First, I must confess to a complete lack of credentials or training that would qualify me to address this subject; but President Bush has announced that “reform” of the Social Security System is one of his top priorities for his second term.
President Bush has indicated that the SS system is in crisis, that it must be reformed, and is recommending a system recommended by the CATO Institute, within which future workers would establish “private accounts” into which will be paid at least a portion of what is now paid into the SS system. The funds within the “private account” would be invested by the individual into a range of government approved investment vehicles representing a range of risk, from government bonds to stock market equities.
Of course, the current SS system involves your payment of payroll taxes to the government which the SS Administration invests in government securities. During the 1980s Congress raised the payroll tax to amass a surplus in preparation for the retirement of the large Baby Boom generation. The surplus in funds that has since accumulated has been spent by Congress, over the years, on other programs and the funds have been replaced in the SS Trust Fund by IOUs guaranteed by the U.S. Treasury. When Baby Boomers retire the Congress must find funds with which to redeem the IOUs so that retirees may receive benefits.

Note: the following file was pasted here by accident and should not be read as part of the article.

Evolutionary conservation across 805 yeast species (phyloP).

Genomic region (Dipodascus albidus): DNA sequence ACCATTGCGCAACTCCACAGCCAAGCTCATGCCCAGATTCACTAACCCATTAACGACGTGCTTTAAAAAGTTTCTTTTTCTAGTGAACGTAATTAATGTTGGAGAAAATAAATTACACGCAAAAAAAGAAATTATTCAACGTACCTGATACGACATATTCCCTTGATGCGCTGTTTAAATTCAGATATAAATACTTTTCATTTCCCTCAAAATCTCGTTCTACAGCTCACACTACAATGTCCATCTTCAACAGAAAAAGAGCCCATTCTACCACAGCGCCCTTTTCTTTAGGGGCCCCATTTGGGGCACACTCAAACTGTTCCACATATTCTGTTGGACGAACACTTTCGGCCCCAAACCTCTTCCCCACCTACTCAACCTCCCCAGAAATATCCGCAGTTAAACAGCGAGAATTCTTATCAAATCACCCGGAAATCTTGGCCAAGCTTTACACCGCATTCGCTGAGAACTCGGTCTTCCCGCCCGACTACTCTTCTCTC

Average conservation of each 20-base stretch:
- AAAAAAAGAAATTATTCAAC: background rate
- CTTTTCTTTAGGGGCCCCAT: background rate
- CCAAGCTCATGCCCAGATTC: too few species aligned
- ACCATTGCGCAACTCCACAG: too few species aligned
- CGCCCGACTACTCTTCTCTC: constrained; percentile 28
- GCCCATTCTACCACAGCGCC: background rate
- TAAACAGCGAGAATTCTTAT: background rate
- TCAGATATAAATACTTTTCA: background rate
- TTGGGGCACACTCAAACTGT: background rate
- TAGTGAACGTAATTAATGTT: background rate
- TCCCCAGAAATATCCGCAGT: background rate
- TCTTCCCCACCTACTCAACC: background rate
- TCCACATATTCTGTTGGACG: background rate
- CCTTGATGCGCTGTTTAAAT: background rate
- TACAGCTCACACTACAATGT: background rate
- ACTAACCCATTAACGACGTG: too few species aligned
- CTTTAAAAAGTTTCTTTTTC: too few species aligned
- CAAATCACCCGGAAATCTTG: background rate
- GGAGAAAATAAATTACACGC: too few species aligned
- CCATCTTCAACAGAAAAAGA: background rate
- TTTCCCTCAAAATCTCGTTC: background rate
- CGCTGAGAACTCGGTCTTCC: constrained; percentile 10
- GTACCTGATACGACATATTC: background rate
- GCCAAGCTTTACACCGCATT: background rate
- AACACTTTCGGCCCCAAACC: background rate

SS Administration actuaries say that current payroll taxes will more than cover promised benefits until 2018, that taxes plus interest on the trust fund’s U. S. Treasury IOUs will cover promised benefits until 2028 and that the trust fund won’t run dry until 2042.
So the problem is not that the SS system is facing imminent collapse, the problem will be finding the money with which to redeem the IOUs in the SS Trust Fund, from which Congress and Presidents have so freely borrowed over the years, so Baby Boomers receive promised benefits. The redemption funding will have to come from other government programs (military and health care, to cite two major areas of federal expenditure) or from higher taxes. Of course, the retirement age could be increased to push the problem off a bit further into the future.
President Bush’s proposal to partially “privatize” Social Security would require, according to the White House, about $2 trillion to pay for the “transition” from the current system to a system incorporating “private accounts.” Where will the $2 trillion come from? It will be borrowed.
So the current SS system is not in crisis and the President’s partial “privatization” proposal will significantly increase the national debt. So what gives? This is a case where ideology is driving policy.
Currently the Social Security administration staff administers the Social Security “Trust Fund”, investing the payroll tax revenues in U. S. government debt and earning a rate of return typical of government securities. Whether the “private accounts”, invested by individuals, would earn a higher rate of return depends entirely upon the assumptions one relies upon in making comparisons or projections. There is certainty, however, that the managers of the investment funds approved by the government stand to gain much and that the “management” costs charged by the managers will be considerably higher that the administrative costs of Social Security.
Another certainty is that in the coming months we will all be inundated with arguments for or against this proposal or that proposal. Just remember, that when it comes to this type of debate there will be a plethora of lies, damned lies, and statistics proffered from all sides.